Germany's longest-serving foreign minister, Hans-Dietrich Genscher, dies at 89

Hans-Dietrich Genscher. © Tobias Schwarz
Hans-Dietrich Genscher, Germany's long-time vice-chancellor and foreign minister, has died of cardiovascular failure at the age of 89, his office announced.

Considered to be one of Germany's top political leaders, Genscher died on Thursday night, surrounded by family at his home in Wachtberg-Pech. 

A member of the liberal Free Democratic Party (FDP), Genscher was born in the German city of Halle in 1927. 

He served as foreign minister and as vice-chancellor from 1974 to 1992, making him the longest-serving holder of both posts.

He was also chairman of the FDP party from 1974 to 1985.

Genscher is credited as being a major figure in paving the way for Germany's reunification. In 1989, he made headlines while speaking from a balcony at the German Embassy in Prague, during which he informed East Germans that they would be able to depart for the West. 

During his speech, Genscher said: "We have come to you to tell you that today your departure..." The rest of the sentence was drowned out by the cheers of East Germans – 4,500 of whom had sought refuge at the embassy.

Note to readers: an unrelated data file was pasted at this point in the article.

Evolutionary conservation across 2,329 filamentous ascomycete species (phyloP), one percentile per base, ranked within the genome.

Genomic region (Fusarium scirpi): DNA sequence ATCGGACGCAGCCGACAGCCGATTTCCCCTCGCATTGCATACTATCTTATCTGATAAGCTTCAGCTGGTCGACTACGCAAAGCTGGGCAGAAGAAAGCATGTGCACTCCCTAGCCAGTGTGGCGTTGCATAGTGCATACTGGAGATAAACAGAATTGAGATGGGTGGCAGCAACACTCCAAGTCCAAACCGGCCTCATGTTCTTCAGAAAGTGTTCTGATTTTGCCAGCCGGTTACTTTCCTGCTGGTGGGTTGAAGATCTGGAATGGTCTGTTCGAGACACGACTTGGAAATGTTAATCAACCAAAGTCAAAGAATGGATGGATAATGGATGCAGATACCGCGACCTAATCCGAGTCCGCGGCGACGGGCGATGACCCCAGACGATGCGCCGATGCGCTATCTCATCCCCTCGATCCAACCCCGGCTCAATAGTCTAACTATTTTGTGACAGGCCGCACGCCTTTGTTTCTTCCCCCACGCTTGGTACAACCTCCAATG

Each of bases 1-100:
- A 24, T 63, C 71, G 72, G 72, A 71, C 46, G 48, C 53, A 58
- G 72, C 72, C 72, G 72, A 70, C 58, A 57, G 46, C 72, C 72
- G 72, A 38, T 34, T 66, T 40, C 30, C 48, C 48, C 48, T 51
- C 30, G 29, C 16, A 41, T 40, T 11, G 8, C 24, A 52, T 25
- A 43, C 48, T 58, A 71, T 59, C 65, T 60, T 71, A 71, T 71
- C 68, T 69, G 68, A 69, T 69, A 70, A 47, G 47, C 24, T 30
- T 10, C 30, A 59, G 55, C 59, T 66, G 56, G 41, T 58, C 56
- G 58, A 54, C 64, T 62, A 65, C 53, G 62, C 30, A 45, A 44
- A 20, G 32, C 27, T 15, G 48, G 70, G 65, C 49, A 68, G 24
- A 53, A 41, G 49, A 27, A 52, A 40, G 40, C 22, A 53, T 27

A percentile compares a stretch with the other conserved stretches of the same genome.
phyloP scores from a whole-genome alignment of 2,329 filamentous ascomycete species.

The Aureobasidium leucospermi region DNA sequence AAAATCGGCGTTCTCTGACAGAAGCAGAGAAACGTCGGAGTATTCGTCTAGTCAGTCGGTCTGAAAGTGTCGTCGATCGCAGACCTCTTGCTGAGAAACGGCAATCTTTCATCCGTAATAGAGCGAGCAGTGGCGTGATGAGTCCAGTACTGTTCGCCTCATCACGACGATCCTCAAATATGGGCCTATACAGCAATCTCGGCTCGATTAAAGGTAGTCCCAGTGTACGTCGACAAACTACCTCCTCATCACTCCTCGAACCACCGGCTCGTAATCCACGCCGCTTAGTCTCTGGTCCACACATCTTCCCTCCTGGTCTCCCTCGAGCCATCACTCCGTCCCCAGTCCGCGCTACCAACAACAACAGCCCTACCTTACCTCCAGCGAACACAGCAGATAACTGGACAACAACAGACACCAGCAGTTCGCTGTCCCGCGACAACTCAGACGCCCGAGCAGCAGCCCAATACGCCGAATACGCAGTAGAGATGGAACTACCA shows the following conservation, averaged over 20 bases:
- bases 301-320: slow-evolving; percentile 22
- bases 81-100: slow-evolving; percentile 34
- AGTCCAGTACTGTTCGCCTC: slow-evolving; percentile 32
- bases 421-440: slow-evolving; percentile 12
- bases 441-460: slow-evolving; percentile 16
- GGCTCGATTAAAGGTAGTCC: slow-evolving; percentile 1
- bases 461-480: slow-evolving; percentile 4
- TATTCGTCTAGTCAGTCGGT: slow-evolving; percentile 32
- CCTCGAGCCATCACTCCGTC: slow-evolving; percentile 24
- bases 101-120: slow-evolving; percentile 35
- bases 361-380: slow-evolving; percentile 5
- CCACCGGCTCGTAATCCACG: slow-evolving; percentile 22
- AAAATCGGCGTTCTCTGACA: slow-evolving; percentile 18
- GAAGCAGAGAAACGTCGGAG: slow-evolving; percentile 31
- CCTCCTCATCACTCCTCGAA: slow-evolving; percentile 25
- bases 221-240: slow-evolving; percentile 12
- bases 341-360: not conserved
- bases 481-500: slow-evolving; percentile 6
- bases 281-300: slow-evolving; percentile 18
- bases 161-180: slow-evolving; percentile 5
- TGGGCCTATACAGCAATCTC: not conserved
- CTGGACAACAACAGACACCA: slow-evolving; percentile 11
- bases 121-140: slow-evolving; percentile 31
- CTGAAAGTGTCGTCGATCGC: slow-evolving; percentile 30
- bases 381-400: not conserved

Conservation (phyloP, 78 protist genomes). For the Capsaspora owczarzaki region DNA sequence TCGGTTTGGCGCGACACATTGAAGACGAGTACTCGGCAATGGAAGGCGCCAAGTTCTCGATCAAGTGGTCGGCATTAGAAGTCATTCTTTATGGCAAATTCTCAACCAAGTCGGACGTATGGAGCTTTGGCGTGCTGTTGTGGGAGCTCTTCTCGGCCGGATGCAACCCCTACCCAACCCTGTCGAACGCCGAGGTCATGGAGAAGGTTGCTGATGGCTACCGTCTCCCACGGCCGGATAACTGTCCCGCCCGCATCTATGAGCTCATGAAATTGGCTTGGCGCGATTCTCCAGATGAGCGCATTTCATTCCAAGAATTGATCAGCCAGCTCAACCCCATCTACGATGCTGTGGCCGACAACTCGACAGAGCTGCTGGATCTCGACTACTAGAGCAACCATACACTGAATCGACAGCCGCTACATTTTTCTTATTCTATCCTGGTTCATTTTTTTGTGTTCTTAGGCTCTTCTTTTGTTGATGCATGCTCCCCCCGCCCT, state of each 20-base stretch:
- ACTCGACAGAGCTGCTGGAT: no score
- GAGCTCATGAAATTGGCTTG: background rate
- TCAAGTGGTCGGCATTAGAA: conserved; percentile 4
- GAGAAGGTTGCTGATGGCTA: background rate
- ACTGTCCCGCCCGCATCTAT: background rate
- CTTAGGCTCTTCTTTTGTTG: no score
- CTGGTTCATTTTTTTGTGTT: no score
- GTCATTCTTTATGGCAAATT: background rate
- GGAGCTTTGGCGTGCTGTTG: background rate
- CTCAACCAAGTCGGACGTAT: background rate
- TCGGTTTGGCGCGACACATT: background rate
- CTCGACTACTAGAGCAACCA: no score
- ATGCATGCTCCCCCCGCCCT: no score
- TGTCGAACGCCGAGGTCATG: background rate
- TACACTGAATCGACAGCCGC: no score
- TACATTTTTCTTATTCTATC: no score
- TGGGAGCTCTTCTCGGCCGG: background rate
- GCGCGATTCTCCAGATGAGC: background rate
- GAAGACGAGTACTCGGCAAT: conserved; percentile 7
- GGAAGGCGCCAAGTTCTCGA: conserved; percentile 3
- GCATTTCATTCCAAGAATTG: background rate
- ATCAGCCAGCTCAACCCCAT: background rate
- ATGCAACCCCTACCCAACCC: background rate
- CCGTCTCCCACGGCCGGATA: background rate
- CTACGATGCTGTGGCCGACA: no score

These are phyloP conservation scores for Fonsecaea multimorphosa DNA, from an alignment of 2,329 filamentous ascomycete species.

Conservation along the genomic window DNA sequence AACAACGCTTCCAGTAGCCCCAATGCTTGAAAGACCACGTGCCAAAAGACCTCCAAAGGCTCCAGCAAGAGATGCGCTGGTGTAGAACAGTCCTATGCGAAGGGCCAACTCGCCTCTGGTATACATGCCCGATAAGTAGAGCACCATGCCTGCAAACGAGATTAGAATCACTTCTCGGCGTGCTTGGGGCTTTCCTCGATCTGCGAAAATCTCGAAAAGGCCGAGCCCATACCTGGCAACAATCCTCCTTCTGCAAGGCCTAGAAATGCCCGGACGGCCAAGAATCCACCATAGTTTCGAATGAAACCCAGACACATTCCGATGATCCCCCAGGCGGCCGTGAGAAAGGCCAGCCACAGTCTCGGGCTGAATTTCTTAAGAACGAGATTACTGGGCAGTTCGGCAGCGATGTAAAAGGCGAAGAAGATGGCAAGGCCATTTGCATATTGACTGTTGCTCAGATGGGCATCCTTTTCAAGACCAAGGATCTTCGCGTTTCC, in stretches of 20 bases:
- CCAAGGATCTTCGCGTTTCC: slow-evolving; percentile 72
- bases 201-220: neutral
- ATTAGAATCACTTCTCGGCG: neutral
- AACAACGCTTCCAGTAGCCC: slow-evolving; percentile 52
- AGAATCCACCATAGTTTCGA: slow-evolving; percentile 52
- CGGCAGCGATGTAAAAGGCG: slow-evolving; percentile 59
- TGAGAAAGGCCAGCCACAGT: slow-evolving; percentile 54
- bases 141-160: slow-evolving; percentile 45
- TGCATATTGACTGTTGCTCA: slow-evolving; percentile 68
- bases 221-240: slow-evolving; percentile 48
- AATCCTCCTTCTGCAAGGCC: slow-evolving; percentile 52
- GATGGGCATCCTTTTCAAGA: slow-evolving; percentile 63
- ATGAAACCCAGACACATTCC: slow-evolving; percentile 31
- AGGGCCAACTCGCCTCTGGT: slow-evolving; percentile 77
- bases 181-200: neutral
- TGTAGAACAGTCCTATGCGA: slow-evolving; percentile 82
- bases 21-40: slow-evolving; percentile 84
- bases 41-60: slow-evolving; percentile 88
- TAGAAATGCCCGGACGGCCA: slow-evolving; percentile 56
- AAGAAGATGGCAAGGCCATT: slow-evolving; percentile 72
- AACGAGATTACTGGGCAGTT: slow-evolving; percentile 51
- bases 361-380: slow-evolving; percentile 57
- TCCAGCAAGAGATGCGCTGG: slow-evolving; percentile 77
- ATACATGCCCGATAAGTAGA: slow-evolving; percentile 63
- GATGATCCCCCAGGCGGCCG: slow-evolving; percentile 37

Genscher, who was known for his trademark yellow sweater, retired from his roles as vice-chancellor and foreign minister in 1992, but went on to serve in parliament.

While announcing his retirement from parliament in 1998, he stressed the importance of European unity. 

"European unity is the answer to the mistakes of the Germans and of European history. It is the answer to a terrible world war. These reasons stand even today," he said.

Genscher remained active as a lawyer and continued to be involved with international organizations.

In 2013, Genscher was among the first to meet with Russian oligarch Mikhail Khodorkovsky after he was released from more than a decade behind bars, following a pardon by Russian President Vladimir Putin. 

During interviews in recent years, Genscher advocated for a deepening dialogue between the EU and Russia, and called on the West to look for ways to cooperate with Moscow. 

Genscher had struggled with health problems for several years.